See the Ramban who wrote that this entire passage is connected to the end of the next verse which concludes "for your own good" (לְטוֹב לָךְלִשְׁמ). But our Sages, as is well known, did not share this interpretation. And it is obscure why, according to the Ramban, if it is all one idea, the Scripture splits it into two verses. Moreover, why does the second verse begin "to keep the commandments" (לִשְׁמֹר אֶת מִצְוֹת) instead of "and to keep the commandments" (וּלִשְׁמֹר אֶת מִצְוֹת)?
It therefore appears to our master that the only reason that the Eternal gave us His commandments and his laws, commandments pertaining to human beings that are all concerned with the conduct of people made of earth, was to straighten their ways and to "smelt away [their] dross as with lye" (Isaiah 1:25) to bring them closer to the Eternal to worship Him and to revere Him. "Out of them shall come the cornerstone, out of them the tent peg" (Zechariah 10:4) with which to take and elevate these clumps of clay so that they should love the Eternal and cling to Him. These commandments are the very "top stone" (Zechariah 4:7) with which to subdue our sensual nature and to cast off its yoke from upon our necks. This is what the Scripture asks: "What does the Lord your G-d require from you, but to fear the Lord your G-d . . . to love Him, to serve the Lord your G-d with all your heart and with all your soul?" For the desire of the Eternal and His longing when He gave us the Torah was that it should purify human beings originated from dust and elevate them to serve Him with all their hearts and all their beings. And the Scripture says "in all His ways" to teach us that the duty of the heart is to remove from within ourselves the heart of stone and to replace it with a heart of flesh so that we may travel in the ways of the Eternal. As the Sages said, just as He is merciful, so also should you be merciful; just as He is gracious, so too should you be gracious. These are the ways of the Eternal Being.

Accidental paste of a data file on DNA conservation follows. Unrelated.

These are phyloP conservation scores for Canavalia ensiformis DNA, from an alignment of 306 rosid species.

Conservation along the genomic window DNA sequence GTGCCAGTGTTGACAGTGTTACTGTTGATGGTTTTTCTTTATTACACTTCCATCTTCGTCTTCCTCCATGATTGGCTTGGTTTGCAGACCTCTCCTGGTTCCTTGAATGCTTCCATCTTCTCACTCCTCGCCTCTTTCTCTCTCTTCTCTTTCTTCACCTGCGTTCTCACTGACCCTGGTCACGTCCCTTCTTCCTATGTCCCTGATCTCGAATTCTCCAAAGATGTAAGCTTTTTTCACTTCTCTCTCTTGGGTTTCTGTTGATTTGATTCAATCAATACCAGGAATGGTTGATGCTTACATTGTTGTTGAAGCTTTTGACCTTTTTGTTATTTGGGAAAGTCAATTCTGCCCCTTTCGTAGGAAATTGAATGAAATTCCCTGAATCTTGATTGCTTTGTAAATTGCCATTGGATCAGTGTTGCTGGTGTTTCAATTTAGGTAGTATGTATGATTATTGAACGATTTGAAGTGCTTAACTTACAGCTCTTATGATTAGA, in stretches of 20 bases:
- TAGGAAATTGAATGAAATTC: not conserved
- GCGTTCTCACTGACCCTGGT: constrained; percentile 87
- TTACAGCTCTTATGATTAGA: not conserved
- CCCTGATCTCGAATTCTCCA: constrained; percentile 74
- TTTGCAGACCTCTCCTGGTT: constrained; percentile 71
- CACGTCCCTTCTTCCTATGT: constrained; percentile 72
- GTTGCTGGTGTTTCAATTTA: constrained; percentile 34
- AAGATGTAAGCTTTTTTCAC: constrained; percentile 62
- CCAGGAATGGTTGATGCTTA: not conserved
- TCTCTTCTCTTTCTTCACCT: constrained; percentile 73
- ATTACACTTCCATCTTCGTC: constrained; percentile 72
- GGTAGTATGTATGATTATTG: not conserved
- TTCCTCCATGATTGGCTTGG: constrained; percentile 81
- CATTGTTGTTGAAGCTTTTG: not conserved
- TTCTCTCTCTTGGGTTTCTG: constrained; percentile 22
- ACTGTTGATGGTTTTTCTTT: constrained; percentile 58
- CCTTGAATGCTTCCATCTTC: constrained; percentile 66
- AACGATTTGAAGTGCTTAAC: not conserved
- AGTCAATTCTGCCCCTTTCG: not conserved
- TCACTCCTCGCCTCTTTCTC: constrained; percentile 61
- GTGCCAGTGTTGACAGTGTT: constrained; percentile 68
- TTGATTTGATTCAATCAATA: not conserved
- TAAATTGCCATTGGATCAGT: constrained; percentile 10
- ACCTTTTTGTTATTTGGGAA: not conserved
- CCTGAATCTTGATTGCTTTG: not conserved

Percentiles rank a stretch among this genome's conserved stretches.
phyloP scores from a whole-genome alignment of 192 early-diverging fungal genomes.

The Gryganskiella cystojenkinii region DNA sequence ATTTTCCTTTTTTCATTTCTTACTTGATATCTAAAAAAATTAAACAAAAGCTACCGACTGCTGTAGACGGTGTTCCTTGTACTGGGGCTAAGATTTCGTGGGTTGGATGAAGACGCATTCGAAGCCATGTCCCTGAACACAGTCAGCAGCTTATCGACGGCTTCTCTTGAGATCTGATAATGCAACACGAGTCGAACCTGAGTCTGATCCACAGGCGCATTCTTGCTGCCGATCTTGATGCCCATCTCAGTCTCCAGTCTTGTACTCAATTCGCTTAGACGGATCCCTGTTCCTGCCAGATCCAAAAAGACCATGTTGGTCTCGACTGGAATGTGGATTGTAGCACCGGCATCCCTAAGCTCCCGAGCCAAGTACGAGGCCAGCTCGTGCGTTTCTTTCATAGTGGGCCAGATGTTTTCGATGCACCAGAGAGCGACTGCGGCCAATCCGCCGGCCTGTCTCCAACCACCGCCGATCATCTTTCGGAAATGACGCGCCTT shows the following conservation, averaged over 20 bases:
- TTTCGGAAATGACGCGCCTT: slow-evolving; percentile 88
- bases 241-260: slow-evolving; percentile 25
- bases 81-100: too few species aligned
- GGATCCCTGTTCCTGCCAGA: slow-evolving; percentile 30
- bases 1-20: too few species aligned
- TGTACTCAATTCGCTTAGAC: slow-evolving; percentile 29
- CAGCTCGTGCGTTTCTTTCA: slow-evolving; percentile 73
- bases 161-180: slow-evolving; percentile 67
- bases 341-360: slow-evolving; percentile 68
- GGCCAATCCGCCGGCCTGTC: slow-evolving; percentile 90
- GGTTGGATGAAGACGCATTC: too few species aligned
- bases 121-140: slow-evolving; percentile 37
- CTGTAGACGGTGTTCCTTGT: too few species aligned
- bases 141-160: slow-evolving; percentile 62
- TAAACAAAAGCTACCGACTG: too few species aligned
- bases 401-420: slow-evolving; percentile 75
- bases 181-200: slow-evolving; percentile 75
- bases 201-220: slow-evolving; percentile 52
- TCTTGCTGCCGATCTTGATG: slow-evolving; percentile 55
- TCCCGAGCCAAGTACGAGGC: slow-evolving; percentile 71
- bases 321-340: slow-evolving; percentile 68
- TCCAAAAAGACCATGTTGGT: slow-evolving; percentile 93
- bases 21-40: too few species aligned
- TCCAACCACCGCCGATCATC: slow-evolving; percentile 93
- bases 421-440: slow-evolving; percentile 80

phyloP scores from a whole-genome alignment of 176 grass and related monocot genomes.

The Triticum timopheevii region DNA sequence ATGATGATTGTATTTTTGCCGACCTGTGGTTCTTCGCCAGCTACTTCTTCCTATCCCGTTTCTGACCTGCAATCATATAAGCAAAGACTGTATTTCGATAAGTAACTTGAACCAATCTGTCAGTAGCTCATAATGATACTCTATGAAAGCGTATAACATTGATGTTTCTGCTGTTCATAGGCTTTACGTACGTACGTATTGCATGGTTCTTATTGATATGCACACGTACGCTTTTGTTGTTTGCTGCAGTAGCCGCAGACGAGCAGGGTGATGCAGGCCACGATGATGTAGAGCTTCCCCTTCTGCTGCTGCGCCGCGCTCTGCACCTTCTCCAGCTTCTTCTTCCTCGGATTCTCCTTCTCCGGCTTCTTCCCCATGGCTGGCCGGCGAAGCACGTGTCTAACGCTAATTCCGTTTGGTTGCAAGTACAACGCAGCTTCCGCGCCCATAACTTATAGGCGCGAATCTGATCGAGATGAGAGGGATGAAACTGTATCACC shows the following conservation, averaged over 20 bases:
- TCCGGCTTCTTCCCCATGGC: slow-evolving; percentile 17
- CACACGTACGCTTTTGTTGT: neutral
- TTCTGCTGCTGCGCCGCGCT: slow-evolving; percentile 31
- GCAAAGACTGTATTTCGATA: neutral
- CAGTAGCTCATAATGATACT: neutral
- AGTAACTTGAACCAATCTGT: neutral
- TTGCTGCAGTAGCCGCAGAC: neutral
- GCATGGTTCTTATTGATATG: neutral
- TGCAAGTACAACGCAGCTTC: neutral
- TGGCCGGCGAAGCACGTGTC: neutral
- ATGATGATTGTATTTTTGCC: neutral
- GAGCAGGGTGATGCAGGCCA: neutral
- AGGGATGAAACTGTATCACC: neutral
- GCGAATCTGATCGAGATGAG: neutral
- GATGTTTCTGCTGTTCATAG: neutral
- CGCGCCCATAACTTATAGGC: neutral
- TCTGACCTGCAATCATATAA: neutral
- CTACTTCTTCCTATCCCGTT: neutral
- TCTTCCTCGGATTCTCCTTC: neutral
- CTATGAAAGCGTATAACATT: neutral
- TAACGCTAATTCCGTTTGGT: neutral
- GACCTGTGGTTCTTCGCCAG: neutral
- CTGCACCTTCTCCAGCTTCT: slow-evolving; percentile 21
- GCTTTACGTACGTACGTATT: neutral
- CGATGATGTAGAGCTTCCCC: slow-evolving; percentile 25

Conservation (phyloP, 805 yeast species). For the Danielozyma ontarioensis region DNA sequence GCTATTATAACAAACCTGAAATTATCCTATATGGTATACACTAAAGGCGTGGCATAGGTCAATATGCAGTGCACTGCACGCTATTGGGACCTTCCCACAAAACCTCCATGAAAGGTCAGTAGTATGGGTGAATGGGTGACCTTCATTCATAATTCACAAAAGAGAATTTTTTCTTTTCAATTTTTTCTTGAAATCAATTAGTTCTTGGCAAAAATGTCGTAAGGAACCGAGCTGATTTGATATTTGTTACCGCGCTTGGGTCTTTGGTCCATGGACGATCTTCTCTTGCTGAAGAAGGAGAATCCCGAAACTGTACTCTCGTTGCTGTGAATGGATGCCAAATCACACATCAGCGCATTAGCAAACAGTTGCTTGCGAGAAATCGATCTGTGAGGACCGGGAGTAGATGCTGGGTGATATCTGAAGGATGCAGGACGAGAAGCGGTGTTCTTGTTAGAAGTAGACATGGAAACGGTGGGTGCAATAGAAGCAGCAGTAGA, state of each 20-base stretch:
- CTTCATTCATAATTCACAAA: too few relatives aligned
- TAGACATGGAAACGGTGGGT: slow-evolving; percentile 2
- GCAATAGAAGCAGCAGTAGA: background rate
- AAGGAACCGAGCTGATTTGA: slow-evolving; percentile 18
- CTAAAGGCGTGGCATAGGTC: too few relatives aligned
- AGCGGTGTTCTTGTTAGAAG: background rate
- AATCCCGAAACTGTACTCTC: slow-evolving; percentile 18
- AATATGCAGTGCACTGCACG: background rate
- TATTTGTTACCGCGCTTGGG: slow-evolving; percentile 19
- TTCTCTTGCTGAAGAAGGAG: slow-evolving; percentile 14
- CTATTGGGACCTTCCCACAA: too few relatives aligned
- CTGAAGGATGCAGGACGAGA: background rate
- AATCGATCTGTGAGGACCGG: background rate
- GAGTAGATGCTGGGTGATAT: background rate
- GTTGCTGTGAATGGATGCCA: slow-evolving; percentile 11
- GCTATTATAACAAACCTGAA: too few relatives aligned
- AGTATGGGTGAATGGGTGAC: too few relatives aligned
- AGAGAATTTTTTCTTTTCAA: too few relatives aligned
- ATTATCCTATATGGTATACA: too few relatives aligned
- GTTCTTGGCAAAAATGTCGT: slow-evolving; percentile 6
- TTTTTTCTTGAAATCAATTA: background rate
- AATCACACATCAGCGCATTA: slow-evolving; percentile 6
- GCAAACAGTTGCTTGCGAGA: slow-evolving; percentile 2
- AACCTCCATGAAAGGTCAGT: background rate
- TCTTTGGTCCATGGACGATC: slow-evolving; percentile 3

But in the second verse, the Scripture is referring to those positive commandments that a person must perform with his own hands, and to the negative prohibitions from which one must turn away and stand at a distance. The verse says: "to keep the commandments and statutes of the Lord, which I command you this day for good," which means that the Eternal enlarged and magnified the Torah with commandments governing our conduct for our own good in order that we might more easily achieve our ultimate goal to revere the Eternal and to love Him and to become complete in our characters and our personalities. For these positive and negative commandments will help you to purify and to elevate yourselves, enabling you to revere and love the Eternal and to attain a lofty and exalted character.